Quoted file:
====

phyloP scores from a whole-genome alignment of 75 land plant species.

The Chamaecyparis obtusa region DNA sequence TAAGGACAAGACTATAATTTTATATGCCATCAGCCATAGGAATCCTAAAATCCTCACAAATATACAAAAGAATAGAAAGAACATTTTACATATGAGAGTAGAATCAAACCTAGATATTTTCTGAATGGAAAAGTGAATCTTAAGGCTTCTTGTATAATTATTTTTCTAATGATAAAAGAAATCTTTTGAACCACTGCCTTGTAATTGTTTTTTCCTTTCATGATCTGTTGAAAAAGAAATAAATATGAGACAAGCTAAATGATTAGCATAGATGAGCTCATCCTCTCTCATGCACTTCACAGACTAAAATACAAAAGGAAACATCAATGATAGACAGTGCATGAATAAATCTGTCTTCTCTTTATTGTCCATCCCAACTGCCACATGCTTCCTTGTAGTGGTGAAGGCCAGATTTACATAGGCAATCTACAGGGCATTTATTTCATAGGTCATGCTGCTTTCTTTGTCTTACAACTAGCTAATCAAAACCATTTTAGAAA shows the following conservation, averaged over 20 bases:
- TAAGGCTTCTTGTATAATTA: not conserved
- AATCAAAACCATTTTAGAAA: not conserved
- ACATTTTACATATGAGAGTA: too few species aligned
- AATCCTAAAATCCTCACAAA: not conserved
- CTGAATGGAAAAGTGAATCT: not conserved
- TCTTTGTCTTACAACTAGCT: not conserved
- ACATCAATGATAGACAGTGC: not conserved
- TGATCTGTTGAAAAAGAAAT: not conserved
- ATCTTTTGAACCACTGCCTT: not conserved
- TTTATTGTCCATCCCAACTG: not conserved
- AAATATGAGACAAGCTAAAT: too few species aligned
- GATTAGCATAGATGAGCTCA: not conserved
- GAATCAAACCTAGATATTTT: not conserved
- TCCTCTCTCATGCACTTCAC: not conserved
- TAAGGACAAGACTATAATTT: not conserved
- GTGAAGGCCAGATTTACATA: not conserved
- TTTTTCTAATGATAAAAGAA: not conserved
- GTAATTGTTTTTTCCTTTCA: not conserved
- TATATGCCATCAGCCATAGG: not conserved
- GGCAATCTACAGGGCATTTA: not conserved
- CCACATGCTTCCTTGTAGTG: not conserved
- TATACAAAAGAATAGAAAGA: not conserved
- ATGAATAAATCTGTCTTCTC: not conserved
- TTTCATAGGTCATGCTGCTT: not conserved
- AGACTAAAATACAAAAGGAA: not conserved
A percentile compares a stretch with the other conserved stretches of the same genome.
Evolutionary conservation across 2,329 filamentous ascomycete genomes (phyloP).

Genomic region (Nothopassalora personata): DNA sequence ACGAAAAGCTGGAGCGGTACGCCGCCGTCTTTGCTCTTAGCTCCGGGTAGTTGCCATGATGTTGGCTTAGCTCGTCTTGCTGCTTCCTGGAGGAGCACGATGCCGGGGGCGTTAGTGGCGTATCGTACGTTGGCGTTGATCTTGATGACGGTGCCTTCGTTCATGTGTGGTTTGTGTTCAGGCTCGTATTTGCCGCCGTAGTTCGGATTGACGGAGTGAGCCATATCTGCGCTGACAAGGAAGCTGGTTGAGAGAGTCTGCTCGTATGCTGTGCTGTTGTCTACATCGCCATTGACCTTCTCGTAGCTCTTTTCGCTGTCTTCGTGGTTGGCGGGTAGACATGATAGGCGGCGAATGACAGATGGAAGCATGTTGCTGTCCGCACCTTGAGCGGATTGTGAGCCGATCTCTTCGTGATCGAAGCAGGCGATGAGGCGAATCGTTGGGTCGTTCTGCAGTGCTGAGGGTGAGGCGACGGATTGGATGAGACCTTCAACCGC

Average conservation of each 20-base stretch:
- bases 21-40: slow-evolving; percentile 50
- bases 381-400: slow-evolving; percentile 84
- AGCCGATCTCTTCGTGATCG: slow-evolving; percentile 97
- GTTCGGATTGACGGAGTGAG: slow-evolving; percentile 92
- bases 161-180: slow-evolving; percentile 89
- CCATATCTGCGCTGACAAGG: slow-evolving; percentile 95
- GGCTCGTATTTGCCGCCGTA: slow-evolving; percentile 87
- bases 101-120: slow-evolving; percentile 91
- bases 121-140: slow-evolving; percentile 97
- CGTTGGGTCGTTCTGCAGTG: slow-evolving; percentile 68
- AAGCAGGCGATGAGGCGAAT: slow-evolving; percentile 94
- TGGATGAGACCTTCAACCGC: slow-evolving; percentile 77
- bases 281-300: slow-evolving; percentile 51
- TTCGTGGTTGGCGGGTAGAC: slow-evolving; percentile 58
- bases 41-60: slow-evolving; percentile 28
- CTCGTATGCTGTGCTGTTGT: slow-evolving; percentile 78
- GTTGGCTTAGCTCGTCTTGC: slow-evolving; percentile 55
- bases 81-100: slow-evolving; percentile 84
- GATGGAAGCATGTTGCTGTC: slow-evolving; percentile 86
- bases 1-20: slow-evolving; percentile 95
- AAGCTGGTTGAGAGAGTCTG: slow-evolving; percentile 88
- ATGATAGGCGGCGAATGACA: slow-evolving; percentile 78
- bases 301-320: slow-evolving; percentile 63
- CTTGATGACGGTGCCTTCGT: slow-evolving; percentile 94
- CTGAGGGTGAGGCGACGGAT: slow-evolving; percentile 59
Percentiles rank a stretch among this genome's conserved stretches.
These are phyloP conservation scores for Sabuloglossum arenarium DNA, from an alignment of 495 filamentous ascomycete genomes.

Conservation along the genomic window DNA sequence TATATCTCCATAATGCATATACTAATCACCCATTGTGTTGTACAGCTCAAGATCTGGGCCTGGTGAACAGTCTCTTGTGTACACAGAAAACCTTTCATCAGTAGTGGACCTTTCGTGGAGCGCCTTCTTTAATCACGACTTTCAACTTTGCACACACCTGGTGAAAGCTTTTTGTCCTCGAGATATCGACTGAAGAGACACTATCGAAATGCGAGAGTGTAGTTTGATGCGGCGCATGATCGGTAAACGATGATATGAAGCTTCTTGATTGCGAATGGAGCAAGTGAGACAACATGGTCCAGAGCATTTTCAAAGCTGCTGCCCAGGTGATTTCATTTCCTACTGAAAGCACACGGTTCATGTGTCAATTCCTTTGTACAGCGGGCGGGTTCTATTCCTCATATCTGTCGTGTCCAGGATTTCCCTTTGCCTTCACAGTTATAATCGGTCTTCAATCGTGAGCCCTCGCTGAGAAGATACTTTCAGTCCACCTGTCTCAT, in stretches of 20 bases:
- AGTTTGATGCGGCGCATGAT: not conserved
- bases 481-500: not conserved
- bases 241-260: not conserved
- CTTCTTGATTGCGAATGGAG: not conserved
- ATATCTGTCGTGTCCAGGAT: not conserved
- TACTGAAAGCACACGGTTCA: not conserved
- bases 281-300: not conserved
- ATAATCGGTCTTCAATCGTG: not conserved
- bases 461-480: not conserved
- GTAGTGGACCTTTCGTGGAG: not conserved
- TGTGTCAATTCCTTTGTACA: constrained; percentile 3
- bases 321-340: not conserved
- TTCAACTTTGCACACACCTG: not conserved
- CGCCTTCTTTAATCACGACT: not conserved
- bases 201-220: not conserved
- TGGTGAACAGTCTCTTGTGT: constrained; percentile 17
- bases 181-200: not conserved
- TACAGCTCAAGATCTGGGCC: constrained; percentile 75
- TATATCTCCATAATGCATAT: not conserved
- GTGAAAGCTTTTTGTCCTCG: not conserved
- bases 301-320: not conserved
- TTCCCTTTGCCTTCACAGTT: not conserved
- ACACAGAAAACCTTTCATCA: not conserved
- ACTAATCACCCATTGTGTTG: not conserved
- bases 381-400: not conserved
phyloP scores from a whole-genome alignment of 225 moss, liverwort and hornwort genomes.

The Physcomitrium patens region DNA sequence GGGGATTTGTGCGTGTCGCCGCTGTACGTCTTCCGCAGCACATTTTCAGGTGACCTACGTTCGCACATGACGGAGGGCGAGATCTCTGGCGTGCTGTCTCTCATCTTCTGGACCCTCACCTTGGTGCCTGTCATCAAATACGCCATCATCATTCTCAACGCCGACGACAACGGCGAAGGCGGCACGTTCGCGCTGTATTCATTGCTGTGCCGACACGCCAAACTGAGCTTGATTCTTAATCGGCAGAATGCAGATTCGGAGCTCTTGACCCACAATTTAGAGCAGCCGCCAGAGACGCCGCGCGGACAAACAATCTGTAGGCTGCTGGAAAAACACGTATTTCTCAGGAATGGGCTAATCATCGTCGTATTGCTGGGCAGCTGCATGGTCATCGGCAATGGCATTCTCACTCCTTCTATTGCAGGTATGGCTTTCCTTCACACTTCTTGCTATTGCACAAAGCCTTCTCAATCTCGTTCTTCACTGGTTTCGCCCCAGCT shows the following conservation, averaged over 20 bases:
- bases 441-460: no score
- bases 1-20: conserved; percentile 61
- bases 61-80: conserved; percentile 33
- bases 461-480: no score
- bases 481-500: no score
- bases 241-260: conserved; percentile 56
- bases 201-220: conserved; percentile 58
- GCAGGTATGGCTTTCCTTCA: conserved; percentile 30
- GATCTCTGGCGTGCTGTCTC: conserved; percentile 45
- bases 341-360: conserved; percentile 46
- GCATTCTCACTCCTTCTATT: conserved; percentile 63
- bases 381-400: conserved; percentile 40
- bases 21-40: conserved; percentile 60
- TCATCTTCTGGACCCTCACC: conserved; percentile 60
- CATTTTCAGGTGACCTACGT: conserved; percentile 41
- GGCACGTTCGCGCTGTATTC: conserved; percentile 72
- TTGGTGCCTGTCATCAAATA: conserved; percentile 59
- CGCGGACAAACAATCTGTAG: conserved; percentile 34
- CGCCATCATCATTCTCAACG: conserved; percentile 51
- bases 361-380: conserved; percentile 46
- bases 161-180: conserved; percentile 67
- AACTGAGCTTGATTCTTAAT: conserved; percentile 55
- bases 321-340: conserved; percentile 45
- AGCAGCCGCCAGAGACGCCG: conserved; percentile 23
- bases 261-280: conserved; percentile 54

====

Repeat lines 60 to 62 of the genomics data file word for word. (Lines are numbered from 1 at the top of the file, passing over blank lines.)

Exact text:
- AGTTTGATGCGGCGCATGAT: not conserved
- bases 481-500: not conserved
- bases 241-260: not conserved